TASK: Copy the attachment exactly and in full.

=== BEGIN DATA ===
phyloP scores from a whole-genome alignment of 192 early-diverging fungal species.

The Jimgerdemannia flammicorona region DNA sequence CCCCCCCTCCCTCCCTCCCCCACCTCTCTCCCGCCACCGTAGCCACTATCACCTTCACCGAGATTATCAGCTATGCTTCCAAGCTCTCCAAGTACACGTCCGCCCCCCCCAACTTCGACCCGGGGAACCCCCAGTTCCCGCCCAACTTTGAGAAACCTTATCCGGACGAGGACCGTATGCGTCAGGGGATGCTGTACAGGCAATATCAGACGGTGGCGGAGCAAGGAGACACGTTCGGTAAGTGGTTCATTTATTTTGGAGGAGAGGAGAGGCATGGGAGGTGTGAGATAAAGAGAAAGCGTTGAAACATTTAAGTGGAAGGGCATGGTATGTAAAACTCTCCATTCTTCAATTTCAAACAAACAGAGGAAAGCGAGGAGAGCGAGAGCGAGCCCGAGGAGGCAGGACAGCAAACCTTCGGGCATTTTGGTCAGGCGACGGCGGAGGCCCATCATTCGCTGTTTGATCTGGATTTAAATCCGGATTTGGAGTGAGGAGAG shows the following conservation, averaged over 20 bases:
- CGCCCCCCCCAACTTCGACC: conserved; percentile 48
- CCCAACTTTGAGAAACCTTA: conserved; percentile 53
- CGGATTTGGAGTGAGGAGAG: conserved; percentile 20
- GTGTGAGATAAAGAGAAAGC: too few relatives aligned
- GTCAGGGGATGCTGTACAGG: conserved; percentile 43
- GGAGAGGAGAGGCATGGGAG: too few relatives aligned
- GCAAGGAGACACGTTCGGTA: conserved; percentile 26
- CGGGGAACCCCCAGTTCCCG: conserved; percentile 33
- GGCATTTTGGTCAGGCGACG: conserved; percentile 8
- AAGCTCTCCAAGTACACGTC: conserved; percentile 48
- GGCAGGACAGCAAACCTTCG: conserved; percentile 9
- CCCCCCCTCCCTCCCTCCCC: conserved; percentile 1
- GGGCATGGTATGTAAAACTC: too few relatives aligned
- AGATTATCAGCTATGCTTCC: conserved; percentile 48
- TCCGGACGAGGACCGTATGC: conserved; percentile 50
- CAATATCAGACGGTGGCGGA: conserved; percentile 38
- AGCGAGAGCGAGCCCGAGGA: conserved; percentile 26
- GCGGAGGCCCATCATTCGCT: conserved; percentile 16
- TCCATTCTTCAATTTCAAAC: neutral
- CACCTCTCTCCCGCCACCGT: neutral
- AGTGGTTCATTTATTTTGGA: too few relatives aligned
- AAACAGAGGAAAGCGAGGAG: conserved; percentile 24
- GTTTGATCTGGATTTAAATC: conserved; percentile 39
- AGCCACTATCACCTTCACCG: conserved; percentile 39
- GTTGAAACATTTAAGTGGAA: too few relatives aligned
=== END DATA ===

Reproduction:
phyloP scores from a whole-genome alignment of 192 early-diverging fungal species.

The Jimgerdemannia flammicorona region DNA sequence CCCCCCCTCCCTCCCTCCCCCACCTCTCTCCCGCCACCGTAGCCACTATCACCTTCACCGAGATTATCAGCTATGCTTCCAAGCTCTCCAAGTACACGTCCGCCCCCCCCAACTTCGACCCGGGGAACCCCCAGTTCCCGCCCAACTTTGAGAAACCTTATCCGGACGAGGACCGTATGCGTCAGGGGATGCTGTACAGGCAATATCAGACGGTGGCGGAGCAAGGAGACACGTTCGGTAAGTGGTTCATTTATTTTGGAGGAGAGGAGAGGCATGGGAGGTGTGAGATAAAGAGAAAGCGTTGAAACATTTAAGTGGAAGGGCATGGTATGTAAAACTCTCCATTCTTCAATTTCAAACAAACAGAGGAAAGCGAGGAGAGCGAGAGCGAGCCCGAGGAGGCAGGACAGCAAACCTTCGGGCATTTTGGTCAGGCGACGGCGGAGGCCCATCATTCGCTGTTTGATCTGGATTTAAATCCGGATTTGGAGTGAGGAGAG shows the following conservation, averaged over 20 bases:
- CGCCCCCCCCAACTTCGACC: conserved; percentile 48
- CCCAACTTTGAGAAACCTTA: conserved; percentile 53
- CGGATTTGGAGTGAGGAGAG: conserved; percentile 20
- GTGTGAGATAAAGAGAAAGC: too few relatives aligned
- GTCAGGGGATGCTGTACAGG: conserved; percentile 43
- GGAGAGGAGAGGCATGGGAG: too few relatives aligned
- GCAAGGAGACACGTTCGGTA: conserved; percentile 26
- CGGGGAACCCCCAGTTCCCG: conserved; percentile 33
- GGCATTTTGGTCAGGCGACG: conserved; percentile 8
- AAGCTCTCCAAGTACACGTC: conserved; percentile 48
- GGCAGGACAGCAAACCTTCG: conserved; percentile 9
- CCCCCCCTCCCTCCCTCCCC: conserved; percentile 1
- GGGCATGGTATGTAAAACTC: too few relatives aligned
- AGATTATCAGCTATGCTTCC: conserved; percentile 48
- TCCGGACGAGGACCGTATGC: conserved; percentile 50
- CAATATCAGACGGTGGCGGA: conserved; percentile 38
- AGCGAGAGCGAGCCCGAGGA: conserved; percentile 26
- GCGGAGGCCCATCATTCGCT: conserved; percentile 16
- TCCATTCTTCAATTTCAAAC: neutral
- CACCTCTCTCCCGCCACCGT: neutral
- AGTGGTTCATTTATTTTGGA: too few relatives aligned
- AAACAGAGGAAAGCGAGGAG: conserved; percentile 24
- GTTTGATCTGGATTTAAATC: conserved; percentile 39
- AGCCACTATCACCTTCACCG: conserved; percentile 39
- GTTGAAACATTTAAGTGGAA: too few relatives aligned